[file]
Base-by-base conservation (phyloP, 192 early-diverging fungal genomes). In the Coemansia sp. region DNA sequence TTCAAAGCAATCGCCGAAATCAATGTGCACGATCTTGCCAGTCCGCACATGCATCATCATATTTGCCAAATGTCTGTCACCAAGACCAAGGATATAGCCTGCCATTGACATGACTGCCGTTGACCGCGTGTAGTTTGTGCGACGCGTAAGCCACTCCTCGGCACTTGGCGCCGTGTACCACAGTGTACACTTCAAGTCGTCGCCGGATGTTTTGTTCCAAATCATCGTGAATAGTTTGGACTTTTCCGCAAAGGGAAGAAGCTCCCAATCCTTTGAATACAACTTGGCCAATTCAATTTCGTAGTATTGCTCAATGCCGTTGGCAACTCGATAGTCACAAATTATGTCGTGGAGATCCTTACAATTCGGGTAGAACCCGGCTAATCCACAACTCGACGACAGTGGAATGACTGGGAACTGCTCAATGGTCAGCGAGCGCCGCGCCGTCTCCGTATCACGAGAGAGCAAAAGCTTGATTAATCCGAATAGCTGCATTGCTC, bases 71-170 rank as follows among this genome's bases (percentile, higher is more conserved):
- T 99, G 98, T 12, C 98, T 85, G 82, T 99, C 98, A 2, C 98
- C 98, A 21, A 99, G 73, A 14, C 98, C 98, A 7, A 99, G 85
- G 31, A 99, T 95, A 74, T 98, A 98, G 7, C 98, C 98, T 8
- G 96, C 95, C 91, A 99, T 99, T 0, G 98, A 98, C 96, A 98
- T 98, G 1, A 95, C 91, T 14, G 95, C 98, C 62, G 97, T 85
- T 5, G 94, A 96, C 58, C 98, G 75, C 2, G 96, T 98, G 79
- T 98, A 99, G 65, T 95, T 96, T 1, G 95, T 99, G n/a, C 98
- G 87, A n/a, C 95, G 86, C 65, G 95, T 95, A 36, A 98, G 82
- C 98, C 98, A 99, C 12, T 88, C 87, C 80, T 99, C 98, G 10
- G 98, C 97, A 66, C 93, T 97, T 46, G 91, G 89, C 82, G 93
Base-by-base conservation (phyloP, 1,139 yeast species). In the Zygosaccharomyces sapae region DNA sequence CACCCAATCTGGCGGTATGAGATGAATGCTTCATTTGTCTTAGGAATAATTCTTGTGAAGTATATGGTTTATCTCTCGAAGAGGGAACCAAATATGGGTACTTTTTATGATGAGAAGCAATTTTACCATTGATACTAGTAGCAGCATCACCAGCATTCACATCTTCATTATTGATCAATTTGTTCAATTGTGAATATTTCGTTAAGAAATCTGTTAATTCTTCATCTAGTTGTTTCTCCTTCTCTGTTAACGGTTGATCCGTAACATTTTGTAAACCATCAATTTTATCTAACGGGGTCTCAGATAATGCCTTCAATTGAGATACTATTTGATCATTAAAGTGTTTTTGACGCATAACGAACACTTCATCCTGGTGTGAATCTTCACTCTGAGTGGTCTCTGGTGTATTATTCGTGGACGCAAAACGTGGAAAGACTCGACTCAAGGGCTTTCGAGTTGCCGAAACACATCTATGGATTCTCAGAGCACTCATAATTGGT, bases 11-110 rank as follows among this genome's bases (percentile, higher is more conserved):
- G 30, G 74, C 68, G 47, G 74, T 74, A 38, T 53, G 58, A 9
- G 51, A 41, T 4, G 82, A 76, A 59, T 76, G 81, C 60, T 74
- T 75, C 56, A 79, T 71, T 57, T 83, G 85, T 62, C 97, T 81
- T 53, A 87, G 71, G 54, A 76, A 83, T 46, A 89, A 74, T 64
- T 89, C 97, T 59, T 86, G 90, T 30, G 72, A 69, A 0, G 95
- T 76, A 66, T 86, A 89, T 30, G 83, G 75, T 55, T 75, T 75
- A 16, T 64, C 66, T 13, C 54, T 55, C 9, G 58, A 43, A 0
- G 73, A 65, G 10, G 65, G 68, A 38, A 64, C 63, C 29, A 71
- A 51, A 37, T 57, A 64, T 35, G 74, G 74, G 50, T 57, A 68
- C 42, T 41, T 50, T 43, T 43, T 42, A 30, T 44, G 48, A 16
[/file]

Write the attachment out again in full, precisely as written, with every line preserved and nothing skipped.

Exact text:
Base-by-base conservation (phyloP, 192 early-diverging fungal genomes). In the Coemansia sp. region DNA sequence TTCAAAGCAATCGCCGAAATCAATGTGCACGATCTTGCCAGTCCGCACATGCATCATCATATTTGCCAAATGTCTGTCACCAAGACCAAGGATATAGCCTGCCATTGACATGACTGCCGTTGACCGCGTGTAGTTTGTGCGACGCGTAAGCCACTCCTCGGCACTTGGCGCCGTGTACCACAGTGTACACTTCAAGTCGTCGCCGGATGTTTTGTTCCAAATCATCGTGAATAGTTTGGACTTTTCCGCAAAGGGAAGAAGCTCCCAATCCTTTGAATACAACTTGGCCAATTCAATTTCGTAGTATTGCTCAATGCCGTTGGCAACTCGATAGTCACAAATTATGTCGTGGAGATCCTTACAATTCGGGTAGAACCCGGCTAATCCACAACTCGACGACAGTGGAATGACTGGGAACTGCTCAATGGTCAGCGAGCGCCGCGCCGTCTCCGTATCACGAGAGAGCAAAAGCTTGATTAATCCGAATAGCTGCATTGCTC, bases 71-170 rank as follows among this genome's bases (percentile, higher is more conserved):
- T 99, G 98, T 12, C 98, T 85, G 82, T 99, C 98, A 2, C 98
- C 98, A 21, A 99, G 73, A 14, C 98, C 98, A 7, A 99, G 85
- G 31, A 99, T 95, A 74, T 98, A 98, G 7, C 98, C 98, T 8
- G 96, C 95, C 91, A 99, T 99, T 0, G 98, A 98, C 96, A 98
- T 98, G 1, A 95, C 91, T 14, G 95, C 98, C 62, G 97, T 85
- T 5, G 94, A 96, C 58, C 98, G 75, C 2, G 96, T 98, G 79
- T 98, A 99, G 65, T 95, T 96, T 1, G 95, T 99, G n/a, C 98
- G 87, A n/a, C 95, G 86, C 65, G 95, T 95, A 36, A 98, G 82
- C 98, C 98, A 99, C 12, T 88, C 87, C 80, T 99, C 98, G 10
- G 98, C 97, A 66, C 93, T 97, T 46, G 91, G 89, C 82, G 93
Base-by-base conservation (phyloP, 1,139 yeast species). In the Zygosaccharomyces sapae region DNA sequence CACCCAATCTGGCGGTATGAGATGAATGCTTCATTTGTCTTAGGAATAATTCTTGTGAAGTATATGGTTTATCTCTCGAAGAGGGAACCAAATATGGGTACTTTTTATGATGAGAAGCAATTTTACCATTGATACTAGTAGCAGCATCACCAGCATTCACATCTTCATTATTGATCAATTTGTTCAATTGTGAATATTTCGTTAAGAAATCTGTTAATTCTTCATCTAGTTGTTTCTCCTTCTCTGTTAACGGTTGATCCGTAACATTTTGTAAACCATCAATTTTATCTAACGGGGTCTCAGATAATGCCTTCAATTGAGATACTATTTGATCATTAAAGTGTTTTTGACGCATAACGAACACTTCATCCTGGTGTGAATCTTCACTCTGAGTGGTCTCTGGTGTATTATTCGTGGACGCAAAACGTGGAAAGACTCGACTCAAGGGCTTTCGAGTTGCCGAAACACATCTATGGATTCTCAGAGCACTCATAATTGGT, bases 11-110 rank as follows among this genome's bases (percentile, higher is more conserved):
- G 30, G 74, C 68, G 47, G 74, T 74, A 38, T 53, G 58, A 9
- G 51, A 41, T 4, G 82, A 76, A 59, T 76, G 81, C 60, T 74
- T 75, C 56, A 79, T 71, T 57, T 83, G 85, T 62, C 97, T 81
- T 53, A 87, G 71, G 54, A 76, A 83, T 46, A 89, A 74, T 64
- T 89, C 97, T 59, T 86, G 90, T 30, G 72, A 69, A 0, G 95
- T 76, A 66, T 86, A 89, T 30, G 83, G 75, T 55, T 75, T 75
- A 16, T 64, C 66, T 13, C 54, T 55, C 9, G 58, A 43, A 0
- G 73, A 65, G 10, G 65, G 68, A 38, A 64, C 63, C 29, A 71
- A 51, A 37, T 57, A 64, T 35, G 74, G 74, G 50, T 57, A 68
- C 42, T 41, T 50, T 43, T 43, T 42, A 30, T 44, G 48, A 16